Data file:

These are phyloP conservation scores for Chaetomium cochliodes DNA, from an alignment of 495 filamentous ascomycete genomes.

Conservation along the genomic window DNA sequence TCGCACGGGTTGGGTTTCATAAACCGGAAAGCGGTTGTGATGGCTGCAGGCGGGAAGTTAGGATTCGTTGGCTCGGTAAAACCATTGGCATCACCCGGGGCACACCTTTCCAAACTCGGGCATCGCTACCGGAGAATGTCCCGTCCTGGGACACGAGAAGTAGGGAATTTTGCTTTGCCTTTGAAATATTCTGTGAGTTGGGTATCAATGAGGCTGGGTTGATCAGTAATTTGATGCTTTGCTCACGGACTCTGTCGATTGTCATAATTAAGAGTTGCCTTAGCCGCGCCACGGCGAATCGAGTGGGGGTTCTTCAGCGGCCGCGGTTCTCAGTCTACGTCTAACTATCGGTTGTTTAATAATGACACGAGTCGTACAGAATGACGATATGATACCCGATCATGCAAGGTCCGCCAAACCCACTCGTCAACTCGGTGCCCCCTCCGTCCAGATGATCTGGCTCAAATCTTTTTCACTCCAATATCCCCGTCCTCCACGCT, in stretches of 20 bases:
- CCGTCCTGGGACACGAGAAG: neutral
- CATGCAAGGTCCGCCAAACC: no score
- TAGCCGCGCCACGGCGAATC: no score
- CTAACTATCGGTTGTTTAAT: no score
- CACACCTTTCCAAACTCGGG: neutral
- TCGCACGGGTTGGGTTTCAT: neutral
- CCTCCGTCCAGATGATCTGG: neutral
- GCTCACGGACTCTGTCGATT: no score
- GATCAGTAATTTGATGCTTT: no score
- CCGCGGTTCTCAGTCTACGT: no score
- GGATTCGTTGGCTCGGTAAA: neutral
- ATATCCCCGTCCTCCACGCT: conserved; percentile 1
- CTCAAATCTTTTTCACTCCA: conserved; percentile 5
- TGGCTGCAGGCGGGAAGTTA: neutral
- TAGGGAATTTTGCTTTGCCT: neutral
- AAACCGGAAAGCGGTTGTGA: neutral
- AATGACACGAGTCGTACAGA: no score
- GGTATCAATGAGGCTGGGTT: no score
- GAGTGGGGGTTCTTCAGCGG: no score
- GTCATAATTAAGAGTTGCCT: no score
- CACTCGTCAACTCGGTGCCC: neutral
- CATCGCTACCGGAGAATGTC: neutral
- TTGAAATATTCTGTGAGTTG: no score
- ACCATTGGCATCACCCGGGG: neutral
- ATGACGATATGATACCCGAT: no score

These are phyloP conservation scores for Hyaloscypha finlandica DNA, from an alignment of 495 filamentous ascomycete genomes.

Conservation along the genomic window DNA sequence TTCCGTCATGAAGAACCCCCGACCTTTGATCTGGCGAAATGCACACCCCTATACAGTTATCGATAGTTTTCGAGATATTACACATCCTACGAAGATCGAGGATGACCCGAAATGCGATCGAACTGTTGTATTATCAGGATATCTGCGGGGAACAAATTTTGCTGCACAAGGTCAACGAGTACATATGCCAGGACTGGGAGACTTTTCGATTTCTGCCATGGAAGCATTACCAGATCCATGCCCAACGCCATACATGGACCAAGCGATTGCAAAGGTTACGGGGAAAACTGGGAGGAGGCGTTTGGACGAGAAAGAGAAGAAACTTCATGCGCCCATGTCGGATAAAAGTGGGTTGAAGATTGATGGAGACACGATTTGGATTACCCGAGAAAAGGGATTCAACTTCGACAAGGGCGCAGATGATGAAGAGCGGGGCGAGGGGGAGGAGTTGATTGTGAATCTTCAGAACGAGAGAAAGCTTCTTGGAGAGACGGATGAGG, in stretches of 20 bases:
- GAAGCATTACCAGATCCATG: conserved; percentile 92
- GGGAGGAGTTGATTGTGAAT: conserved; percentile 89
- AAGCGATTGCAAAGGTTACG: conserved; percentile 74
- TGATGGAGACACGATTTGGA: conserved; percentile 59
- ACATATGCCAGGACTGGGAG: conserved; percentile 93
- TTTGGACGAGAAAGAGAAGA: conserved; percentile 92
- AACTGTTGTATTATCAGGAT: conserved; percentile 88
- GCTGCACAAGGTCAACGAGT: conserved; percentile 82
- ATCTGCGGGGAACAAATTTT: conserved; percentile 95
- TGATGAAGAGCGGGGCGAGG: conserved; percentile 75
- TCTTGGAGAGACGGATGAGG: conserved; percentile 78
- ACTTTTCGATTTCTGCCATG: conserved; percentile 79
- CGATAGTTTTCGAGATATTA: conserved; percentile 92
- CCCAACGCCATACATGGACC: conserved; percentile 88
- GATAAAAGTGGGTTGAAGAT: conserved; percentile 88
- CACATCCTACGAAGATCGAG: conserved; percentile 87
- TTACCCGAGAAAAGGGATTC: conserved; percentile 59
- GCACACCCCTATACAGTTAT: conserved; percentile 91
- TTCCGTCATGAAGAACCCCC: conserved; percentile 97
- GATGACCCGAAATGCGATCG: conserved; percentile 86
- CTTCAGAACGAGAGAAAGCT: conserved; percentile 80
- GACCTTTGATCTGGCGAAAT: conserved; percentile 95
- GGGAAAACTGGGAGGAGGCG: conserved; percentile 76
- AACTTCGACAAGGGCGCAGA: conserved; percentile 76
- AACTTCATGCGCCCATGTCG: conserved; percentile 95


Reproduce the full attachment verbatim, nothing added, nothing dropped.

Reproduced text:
These are phyloP conservation scores for Chaetomium cochliodes DNA, from an alignment of 495 filamentous ascomycete genomes.

Conservation along the genomic window DNA sequence TCGCACGGGTTGGGTTTCATAAACCGGAAAGCGGTTGTGATGGCTGCAGGCGGGAAGTTAGGATTCGTTGGCTCGGTAAAACCATTGGCATCACCCGGGGCACACCTTTCCAAACTCGGGCATCGCTACCGGAGAATGTCCCGTCCTGGGACACGAGAAGTAGGGAATTTTGCTTTGCCTTTGAAATATTCTGTGAGTTGGGTATCAATGAGGCTGGGTTGATCAGTAATTTGATGCTTTGCTCACGGACTCTGTCGATTGTCATAATTAAGAGTTGCCTTAGCCGCGCCACGGCGAATCGAGTGGGGGTTCTTCAGCGGCCGCGGTTCTCAGTCTACGTCTAACTATCGGTTGTTTAATAATGACACGAGTCGTACAGAATGACGATATGATACCCGATCATGCAAGGTCCGCCAAACCCACTCGTCAACTCGGTGCCCCCTCCGTCCAGATGATCTGGCTCAAATCTTTTTCACTCCAATATCCCCGTCCTCCACGCT, in stretches of 20 bases:
- CCGTCCTGGGACACGAGAAG: neutral
- CATGCAAGGTCCGCCAAACC: no score
- TAGCCGCGCCACGGCGAATC: no score
- CTAACTATCGGTTGTTTAAT: no score
- CACACCTTTCCAAACTCGGG: neutral
- TCGCACGGGTTGGGTTTCAT: neutral
- CCTCCGTCCAGATGATCTGG: neutral
- GCTCACGGACTCTGTCGATT: no score
- GATCAGTAATTTGATGCTTT: no score
- CCGCGGTTCTCAGTCTACGT: no score
- GGATTCGTTGGCTCGGTAAA: neutral
- ATATCCCCGTCCTCCACGCT: conserved; percentile 1
- CTCAAATCTTTTTCACTCCA: conserved; percentile 5
- TGGCTGCAGGCGGGAAGTTA: neutral
- TAGGGAATTTTGCTTTGCCT: neutral
- AAACCGGAAAGCGGTTGTGA: neutral
- AATGACACGAGTCGTACAGA: no score
- GGTATCAATGAGGCTGGGTT: no score
- GAGTGGGGGTTCTTCAGCGG: no score
- GTCATAATTAAGAGTTGCCT: no score
- CACTCGTCAACTCGGTGCCC: neutral
- CATCGCTACCGGAGAATGTC: neutral
- TTGAAATATTCTGTGAGTTG: no score
- ACCATTGGCATCACCCGGGG: neutral
- ATGACGATATGATACCCGAT: no score

These are phyloP conservation scores for Hyaloscypha finlandica DNA, from an alignment of 495 filamentous ascomycete genomes.

Conservation along the genomic window DNA sequence TTCCGTCATGAAGAACCCCCGACCTTTGATCTGGCGAAATGCACACCCCTATACAGTTATCGATAGTTTTCGAGATATTACACATCCTACGAAGATCGAGGATGACCCGAAATGCGATCGAACTGTTGTATTATCAGGATATCTGCGGGGAACAAATTTTGCTGCACAAGGTCAACGAGTACATATGCCAGGACTGGGAGACTTTTCGATTTCTGCCATGGAAGCATTACCAGATCCATGCCCAACGCCATACATGGACCAAGCGATTGCAAAGGTTACGGGGAAAACTGGGAGGAGGCGTTTGGACGAGAAAGAGAAGAAACTTCATGCGCCCATGTCGGATAAAAGTGGGTTGAAGATTGATGGAGACACGATTTGGATTACCCGAGAAAAGGGATTCAACTTCGACAAGGGCGCAGATGATGAAGAGCGGGGCGAGGGGGAGGAGTTGATTGTGAATCTTCAGAACGAGAGAAAGCTTCTTGGAGAGACGGATGAGG, in stretches of 20 bases:
- GAAGCATTACCAGATCCATG: conserved; percentile 92
- GGGAGGAGTTGATTGTGAAT: conserved; percentile 89
- AAGCGATTGCAAAGGTTACG: conserved; percentile 74
- TGATGGAGACACGATTTGGA: conserved; percentile 59
- ACATATGCCAGGACTGGGAG: conserved; percentile 93
- TTTGGACGAGAAAGAGAAGA: conserved; percentile 92
- AACTGTTGTATTATCAGGAT: conserved; percentile 88
- GCTGCACAAGGTCAACGAGT: conserved; percentile 82
- ATCTGCGGGGAACAAATTTT: conserved; percentile 95
- TGATGAAGAGCGGGGCGAGG: conserved; percentile 75
- TCTTGGAGAGACGGATGAGG: conserved; percentile 78
- ACTTTTCGATTTCTGCCATG: conserved; percentile 79
- CGATAGTTTTCGAGATATTA: conserved; percentile 92
- CCCAACGCCATACATGGACC: conserved; percentile 88
- GATAAAAGTGGGTTGAAGAT: conserved; percentile 88
- CACATCCTACGAAGATCGAG: conserved; percentile 87
- TTACCCGAGAAAAGGGATTC: conserved; percentile 59
- GCACACCCCTATACAGTTAT: conserved; percentile 91
- TTCCGTCATGAAGAACCCCC: conserved; percentile 97
- GATGACCCGAAATGCGATCG: conserved; percentile 86
- CTTCAGAACGAGAGAAAGCT: conserved; percentile 80
- GACCTTTGATCTGGCGAAAT: conserved; percentile 95
- GGGAAAACTGGGAGGAGGCG: conserved; percentile 76
- AACTTCGACAAGGGCGCAGA: conserved; percentile 76
- AACTTCATGCGCCCATGTCG: conserved; percentile 95